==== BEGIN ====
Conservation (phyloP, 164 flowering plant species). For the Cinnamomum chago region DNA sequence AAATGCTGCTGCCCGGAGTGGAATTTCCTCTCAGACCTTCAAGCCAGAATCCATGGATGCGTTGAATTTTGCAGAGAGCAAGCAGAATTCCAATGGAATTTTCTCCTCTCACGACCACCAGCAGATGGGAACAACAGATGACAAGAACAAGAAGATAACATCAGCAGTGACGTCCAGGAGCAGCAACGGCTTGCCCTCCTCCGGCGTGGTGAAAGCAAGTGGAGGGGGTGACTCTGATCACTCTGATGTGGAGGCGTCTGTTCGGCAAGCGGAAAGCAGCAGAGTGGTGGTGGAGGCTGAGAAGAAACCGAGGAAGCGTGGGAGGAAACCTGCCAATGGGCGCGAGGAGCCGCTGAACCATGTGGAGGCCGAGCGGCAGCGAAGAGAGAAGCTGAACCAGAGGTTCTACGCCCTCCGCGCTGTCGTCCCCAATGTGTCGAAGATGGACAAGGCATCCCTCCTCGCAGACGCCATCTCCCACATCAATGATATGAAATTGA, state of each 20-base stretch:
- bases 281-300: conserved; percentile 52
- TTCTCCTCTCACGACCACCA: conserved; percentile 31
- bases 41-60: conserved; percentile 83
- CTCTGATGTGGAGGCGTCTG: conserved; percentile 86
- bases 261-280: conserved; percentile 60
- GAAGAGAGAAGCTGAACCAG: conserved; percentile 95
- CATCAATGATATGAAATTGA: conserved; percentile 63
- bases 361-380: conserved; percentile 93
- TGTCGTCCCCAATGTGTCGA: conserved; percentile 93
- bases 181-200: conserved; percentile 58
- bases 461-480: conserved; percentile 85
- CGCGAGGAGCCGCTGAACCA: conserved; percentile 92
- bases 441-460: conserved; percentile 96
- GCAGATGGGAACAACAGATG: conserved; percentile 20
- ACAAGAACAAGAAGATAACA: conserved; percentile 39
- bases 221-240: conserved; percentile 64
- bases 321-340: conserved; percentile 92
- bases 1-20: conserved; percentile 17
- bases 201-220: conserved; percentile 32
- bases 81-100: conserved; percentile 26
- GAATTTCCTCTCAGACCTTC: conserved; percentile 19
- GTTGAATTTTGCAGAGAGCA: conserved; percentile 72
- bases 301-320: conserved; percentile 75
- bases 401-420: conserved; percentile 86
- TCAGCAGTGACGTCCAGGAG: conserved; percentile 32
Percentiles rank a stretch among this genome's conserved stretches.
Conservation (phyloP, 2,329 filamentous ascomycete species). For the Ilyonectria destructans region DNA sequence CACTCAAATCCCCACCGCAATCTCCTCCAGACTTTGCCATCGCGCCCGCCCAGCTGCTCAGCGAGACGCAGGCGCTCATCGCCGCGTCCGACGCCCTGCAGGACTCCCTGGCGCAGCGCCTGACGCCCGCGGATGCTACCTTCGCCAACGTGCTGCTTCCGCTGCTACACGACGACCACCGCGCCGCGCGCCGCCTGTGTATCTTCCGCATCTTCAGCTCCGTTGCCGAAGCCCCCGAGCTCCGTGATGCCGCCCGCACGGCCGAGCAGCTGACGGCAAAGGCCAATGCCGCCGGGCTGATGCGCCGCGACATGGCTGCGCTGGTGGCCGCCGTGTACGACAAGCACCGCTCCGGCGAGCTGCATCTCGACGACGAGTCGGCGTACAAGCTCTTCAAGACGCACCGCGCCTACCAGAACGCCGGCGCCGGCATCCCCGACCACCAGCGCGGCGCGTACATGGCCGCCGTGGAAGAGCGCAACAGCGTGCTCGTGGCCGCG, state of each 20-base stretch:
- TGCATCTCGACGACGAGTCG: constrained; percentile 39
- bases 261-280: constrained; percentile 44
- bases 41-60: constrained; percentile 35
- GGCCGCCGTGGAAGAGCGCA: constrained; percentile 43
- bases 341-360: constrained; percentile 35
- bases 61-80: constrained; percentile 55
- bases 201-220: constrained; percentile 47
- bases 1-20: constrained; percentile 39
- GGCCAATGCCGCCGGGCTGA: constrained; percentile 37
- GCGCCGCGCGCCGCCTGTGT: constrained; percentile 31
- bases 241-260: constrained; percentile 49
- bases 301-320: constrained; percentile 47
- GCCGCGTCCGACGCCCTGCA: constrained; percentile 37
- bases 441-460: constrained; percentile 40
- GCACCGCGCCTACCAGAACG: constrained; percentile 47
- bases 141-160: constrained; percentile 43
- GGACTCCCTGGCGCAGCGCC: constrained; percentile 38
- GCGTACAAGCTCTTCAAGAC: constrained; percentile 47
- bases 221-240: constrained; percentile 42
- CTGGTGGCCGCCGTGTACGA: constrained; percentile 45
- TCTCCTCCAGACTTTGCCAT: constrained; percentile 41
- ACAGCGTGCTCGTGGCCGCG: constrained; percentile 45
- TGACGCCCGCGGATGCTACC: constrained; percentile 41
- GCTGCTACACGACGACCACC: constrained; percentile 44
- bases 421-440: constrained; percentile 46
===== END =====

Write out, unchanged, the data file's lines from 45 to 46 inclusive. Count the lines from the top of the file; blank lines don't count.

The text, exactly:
- GGACTCCCTGGCGCAGCGCC: constrained; percentile 38
- GCGTACAAGCTCTTCAAGAC: constrained; percentile 47